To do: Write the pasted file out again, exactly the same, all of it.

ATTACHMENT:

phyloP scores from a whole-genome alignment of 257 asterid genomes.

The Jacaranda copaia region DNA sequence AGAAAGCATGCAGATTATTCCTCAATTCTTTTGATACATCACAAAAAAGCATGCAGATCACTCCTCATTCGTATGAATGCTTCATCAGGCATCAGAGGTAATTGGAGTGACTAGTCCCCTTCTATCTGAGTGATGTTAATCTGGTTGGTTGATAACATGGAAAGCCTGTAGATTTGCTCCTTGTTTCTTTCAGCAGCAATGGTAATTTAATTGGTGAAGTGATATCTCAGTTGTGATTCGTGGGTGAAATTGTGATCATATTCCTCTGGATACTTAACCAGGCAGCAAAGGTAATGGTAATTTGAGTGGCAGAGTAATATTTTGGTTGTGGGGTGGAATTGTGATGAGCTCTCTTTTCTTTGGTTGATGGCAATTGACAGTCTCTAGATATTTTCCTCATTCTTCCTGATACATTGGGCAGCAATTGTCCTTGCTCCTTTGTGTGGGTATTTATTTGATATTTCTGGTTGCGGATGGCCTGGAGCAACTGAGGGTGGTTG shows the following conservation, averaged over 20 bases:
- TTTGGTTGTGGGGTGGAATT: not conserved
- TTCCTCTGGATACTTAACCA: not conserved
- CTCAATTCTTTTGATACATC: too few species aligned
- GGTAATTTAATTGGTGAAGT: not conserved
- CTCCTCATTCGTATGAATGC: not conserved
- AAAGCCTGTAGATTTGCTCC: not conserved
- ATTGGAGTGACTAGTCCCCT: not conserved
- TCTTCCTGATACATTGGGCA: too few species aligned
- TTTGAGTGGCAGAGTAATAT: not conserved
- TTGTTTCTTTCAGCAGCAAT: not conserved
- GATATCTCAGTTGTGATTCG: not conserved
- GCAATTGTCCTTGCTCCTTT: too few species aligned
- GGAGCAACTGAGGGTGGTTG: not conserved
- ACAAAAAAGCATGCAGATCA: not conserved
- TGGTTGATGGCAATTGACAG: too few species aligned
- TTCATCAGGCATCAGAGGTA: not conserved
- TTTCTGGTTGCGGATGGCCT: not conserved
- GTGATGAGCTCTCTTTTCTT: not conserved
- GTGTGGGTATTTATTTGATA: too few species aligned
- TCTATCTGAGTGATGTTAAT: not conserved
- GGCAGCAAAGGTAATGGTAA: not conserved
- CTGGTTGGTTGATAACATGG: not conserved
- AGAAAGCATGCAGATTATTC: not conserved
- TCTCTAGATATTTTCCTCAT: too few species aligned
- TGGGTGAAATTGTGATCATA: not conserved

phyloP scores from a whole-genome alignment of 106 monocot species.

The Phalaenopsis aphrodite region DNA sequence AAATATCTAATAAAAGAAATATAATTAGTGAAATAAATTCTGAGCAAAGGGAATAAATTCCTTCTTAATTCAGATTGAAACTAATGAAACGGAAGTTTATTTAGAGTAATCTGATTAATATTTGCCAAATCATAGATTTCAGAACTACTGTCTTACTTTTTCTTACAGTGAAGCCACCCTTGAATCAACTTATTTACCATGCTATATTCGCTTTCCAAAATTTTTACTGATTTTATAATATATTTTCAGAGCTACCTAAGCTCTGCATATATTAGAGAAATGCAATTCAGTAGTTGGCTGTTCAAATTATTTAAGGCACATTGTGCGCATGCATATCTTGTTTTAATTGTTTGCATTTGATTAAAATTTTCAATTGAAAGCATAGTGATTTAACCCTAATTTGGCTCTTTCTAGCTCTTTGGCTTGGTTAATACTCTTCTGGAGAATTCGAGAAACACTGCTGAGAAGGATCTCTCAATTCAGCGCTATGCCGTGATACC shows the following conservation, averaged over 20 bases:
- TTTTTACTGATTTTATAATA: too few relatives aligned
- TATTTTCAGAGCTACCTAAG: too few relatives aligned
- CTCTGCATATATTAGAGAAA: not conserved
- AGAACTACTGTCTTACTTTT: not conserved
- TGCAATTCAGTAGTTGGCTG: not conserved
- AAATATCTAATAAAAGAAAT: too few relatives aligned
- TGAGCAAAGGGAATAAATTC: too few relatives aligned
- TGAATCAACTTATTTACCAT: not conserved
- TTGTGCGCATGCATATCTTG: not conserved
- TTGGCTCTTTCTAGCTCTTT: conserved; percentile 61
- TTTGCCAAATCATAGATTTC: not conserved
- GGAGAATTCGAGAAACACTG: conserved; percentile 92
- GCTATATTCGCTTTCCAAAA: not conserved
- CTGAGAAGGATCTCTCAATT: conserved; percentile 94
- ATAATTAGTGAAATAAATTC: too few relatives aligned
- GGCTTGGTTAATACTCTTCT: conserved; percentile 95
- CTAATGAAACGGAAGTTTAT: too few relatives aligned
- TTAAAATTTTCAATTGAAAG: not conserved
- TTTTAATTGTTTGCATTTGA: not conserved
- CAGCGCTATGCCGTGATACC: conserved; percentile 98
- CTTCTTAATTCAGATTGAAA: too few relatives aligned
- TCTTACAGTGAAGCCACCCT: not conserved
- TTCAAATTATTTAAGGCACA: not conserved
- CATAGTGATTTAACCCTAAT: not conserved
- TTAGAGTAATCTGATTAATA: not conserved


phyloP scores from a whole-genome alignment of 257 asterid genomes.

The Jacaranda copaia region DNA sequence AGAAAGCATGCAGATTATTCCTCAATTCTTTTGATACATCACAAAAAAGCATGCAGATCACTCCTCATTCGTATGAATGCTTCATCAGGCATCAGAGGTAATTGGAGTGACTAGTCCCCTTCTATCTGAGTGATGTTAATCTGGTTGGTTGATAACATGGAAAGCCTGTAGATTTGCTCCTTGTTTCTTTCAGCAGCAATGGTAATTTAATTGGTGAAGTGATATCTCAGTTGTGATTCGTGGGTGAAATTGTGATCATATTCCTCTGGATACTTAACCAGGCAGCAAAGGTAATGGTAATTTGAGTGGCAGAGTAATATTTTGGTTGTGGGGTGGAATTGTGATGAGCTCTCTTTTCTTTGGTTGATGGCAATTGACAGTCTCTAGATATTTTCCTCATTCTTCCTGATACATTGGGCAGCAATTGTCCTTGCTCCTTTGTGTGGGTATTTATTTGATATTTCTGGTTGCGGATGGCCTGGAGCAACTGAGGGTGGTTG shows the following conservation, averaged over 20 bases:
- TTTGGTTGTGGGGTGGAATT: not conserved
- TTCCTCTGGATACTTAACCA: not conserved
- CTCAATTCTTTTGATACATC: too few species aligned
- GGTAATTTAATTGGTGAAGT: not conserved
- CTCCTCATTCGTATGAATGC: not conserved
- AAAGCCTGTAGATTTGCTCC: not conserved
- ATTGGAGTGACTAGTCCCCT: not conserved
- TCTTCCTGATACATTGGGCA: too few species aligned
- TTTGAGTGGCAGAGTAATAT: not conserved
- TTGTTTCTTTCAGCAGCAAT: not conserved
- GATATCTCAGTTGTGATTCG: not conserved
- GCAATTGTCCTTGCTCCTTT: too few species aligned
- GGAGCAACTGAGGGTGGTTG: not conserved
- ACAAAAAAGCATGCAGATCA: not conserved
- TGGTTGATGGCAATTGACAG: too few species aligned
- TTCATCAGGCATCAGAGGTA: not conserved
- TTTCTGGTTGCGGATGGCCT: not conserved
- GTGATGAGCTCTCTTTTCTT: not conserved
- GTGTGGGTATTTATTTGATA: too few species aligned
- TCTATCTGAGTGATGTTAAT: not conserved
- GGCAGCAAAGGTAATGGTAA: not conserved
- CTGGTTGGTTGATAACATGG: not conserved
- AGAAAGCATGCAGATTATTC: not conserved
- TCTCTAGATATTTTCCTCAT: too few species aligned
- TGGGTGAAATTGTGATCATA: not conserved

phyloP scores from a whole-genome alignment of 106 monocot species.

The Phalaenopsis aphrodite region DNA sequence AAATATCTAATAAAAGAAATATAATTAGTGAAATAAATTCTGAGCAAAGGGAATAAATTCCTTCTTAATTCAGATTGAAACTAATGAAACGGAAGTTTATTTAGAGTAATCTGATTAATATTTGCCAAATCATAGATTTCAGAACTACTGTCTTACTTTTTCTTACAGTGAAGCCACCCTTGAATCAACTTATTTACCATGCTATATTCGCTTTCCAAAATTTTTACTGATTTTATAATATATTTTCAGAGCTACCTAAGCTCTGCATATATTAGAGAAATGCAATTCAGTAGTTGGCTGTTCAAATTATTTAAGGCACATTGTGCGCATGCATATCTTGTTTTAATTGTTTGCATTTGATTAAAATTTTCAATTGAAAGCATAGTGATTTAACCCTAATTTGGCTCTTTCTAGCTCTTTGGCTTGGTTAATACTCTTCTGGAGAATTCGAGAAACACTGCTGAGAAGGATCTCTCAATTCAGCGCTATGCCGTGATACC shows the following conservation, averaged over 20 bases:
- TTTTTACTGATTTTATAATA: too few relatives aligned
- TATTTTCAGAGCTACCTAAG: too few relatives aligned
- CTCTGCATATATTAGAGAAA: not conserved
- AGAACTACTGTCTTACTTTT: not conserved
- TGCAATTCAGTAGTTGGCTG: not conserved
- AAATATCTAATAAAAGAAAT: too few relatives aligned
- TGAGCAAAGGGAATAAATTC: too few relatives aligned
- TGAATCAACTTATTTACCAT: not conserved
- TTGTGCGCATGCATATCTTG: not conserved
- TTGGCTCTTTCTAGCTCTTT: conserved; percentile 61
- TTTGCCAAATCATAGATTTC: not conserved
- GGAGAATTCGAGAAACACTG: conserved; percentile 92
- GCTATATTCGCTTTCCAAAA: not conserved
- CTGAGAAGGATCTCTCAATT: conserved; percentile 94
- ATAATTAGTGAAATAAATTC: too few relatives aligned
- GGCTTGGTTAATACTCTTCT: conserved; percentile 95
- CTAATGAAACGGAAGTTTAT: too few relatives aligned
- TTAAAATTTTCAATTGAAAG: not conserved
- TTTTAATTGTTTGCATTTGA: not conserved
- CAGCGCTATGCCGTGATACC: conserved; percentile 98
- CTTCTTAATTCAGATTGAAA: too few relatives aligned
- TCTTACAGTGAAGCCACCCT: not conserved
- TTCAAATTATTTAAGGCACA: not conserved
- CATAGTGATTTAACCCTAAT: not conserved
- TTAGAGTAATCTGATTAATA: not conserved